And just to recap, temporary means it doesn't last forever.

Permanent means it will always be like that forever.

So if you turn a material like nickel, for example, into a temporary magnet, it could that be then turned back into nickel as normal.

Let's look how on earth we would do this.

If I was turning iron into a magnet, so not just a magnetic material, but into a working magnet, I could do this by stroking the edge of the iron, using one of the poles.

We're going to look at that later in the lesson, so don't worry too much about the, the detail of how we turn it into a magnet, but you stroke the metal with a magnet.

So this will be my magnet, and if I had the, the iron just going to use a safety pin as an example, you would stroke it along one side of it.

If you then turned it into a magnet and both North and a South pole within the piece of iron that you've got, but if you wanted to then turn it back into normal iron, you could do, but you would need to heat it.

So if you want it to turn it back from a magnet into a normal piece of iron, you could do this by heating it to a very high temperature.

Okay, so let's see how much you have listened and remembered.

Okay, so let's see how much you have listened to and remembered, based on temporary and permanent magnets.

Question one, what are the three types of magnetic materials we looked at.

Question two, what happens when you place a magnetic material close to a magnet? And something magnet can stay magnetic for a short time, so it doesn't last forever.

I'd like to pause the video, and write the answers down to these questions on your notebook now.

Okay, pause the video if you need more time, because I'm going to go through the answers.

The three examples of magnetic materials were iron, steel and nickel.

If you place a magnetic material close to a magnet, it will be attracted to both poles.

And a temporary magnet is the type of magnet that can stay magnetic for only a short amount of time.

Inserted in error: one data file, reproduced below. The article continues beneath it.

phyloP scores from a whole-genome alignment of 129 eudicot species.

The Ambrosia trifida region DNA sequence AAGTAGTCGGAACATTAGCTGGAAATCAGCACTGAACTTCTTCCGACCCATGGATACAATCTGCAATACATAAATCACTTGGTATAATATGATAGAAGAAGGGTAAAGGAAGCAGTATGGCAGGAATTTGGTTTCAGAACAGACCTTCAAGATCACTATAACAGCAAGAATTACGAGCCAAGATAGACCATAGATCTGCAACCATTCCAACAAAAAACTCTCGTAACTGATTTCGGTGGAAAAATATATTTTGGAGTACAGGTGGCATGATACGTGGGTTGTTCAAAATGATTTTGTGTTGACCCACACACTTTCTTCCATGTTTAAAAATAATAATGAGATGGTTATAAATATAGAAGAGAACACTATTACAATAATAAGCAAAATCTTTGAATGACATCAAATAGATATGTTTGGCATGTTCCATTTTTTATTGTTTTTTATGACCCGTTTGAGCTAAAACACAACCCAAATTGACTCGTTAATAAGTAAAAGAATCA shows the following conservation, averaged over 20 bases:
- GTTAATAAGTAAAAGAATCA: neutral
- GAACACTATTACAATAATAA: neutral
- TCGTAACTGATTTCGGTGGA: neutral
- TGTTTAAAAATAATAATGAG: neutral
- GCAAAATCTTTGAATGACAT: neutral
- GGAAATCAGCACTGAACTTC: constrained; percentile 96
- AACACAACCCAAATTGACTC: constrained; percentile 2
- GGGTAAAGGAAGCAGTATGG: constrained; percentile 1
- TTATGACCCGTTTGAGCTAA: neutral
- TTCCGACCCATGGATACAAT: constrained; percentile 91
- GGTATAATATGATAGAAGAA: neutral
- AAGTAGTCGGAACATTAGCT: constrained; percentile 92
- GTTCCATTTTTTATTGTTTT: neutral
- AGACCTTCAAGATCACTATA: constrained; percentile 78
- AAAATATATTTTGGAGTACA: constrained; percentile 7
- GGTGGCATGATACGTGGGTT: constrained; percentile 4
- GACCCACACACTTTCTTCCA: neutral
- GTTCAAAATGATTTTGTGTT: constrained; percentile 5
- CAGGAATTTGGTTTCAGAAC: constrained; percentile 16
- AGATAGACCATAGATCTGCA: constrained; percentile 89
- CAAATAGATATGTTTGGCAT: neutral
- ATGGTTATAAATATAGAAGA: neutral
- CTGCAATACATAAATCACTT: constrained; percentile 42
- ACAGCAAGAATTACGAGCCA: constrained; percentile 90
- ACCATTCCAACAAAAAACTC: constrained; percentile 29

So now what I'm going to do, is I'm going to show you a video of how you would make a magnet.

I gave you a very brief demonstration, but now I'm going to show you a video about how to do it properly.

When you're watching this video, I want you to watch the motion that she uses in order to turn it into a magnet.

It's already made of magnetic material, but she turns into an actual magnet, that can attract or repel materials that are magnetic.

If you've got a magnet, oh, and you've got, oh, it's a trap, it's magnetic, it's my laptop, that's interesting.

If you've got a magnet and you've got, I've got a safety pin, I actually tried that experiment and it worked with a safety pin so either side, if you don't then that's okay.

But it is quite interesting to see how it works, so have a go if you can.

So let's just have a think.

The video that we've just watched is called the single touch method, can you say that back with me? Single touch method, your turn.

And that's because when she was stroking it along the magnet, that was a single touch, so one, one, one, one, one, so she said you had to do it 50 times, so that's a single touch method.

I'm going to show you on the screen now, some writing, I'm going to make it bigger, and I'd like you to complete this sentence, using the words at the bottom of the screen.

So the single touch method involves moving a single something, along the surface of a magnetic material in the same something, from top to something, many times.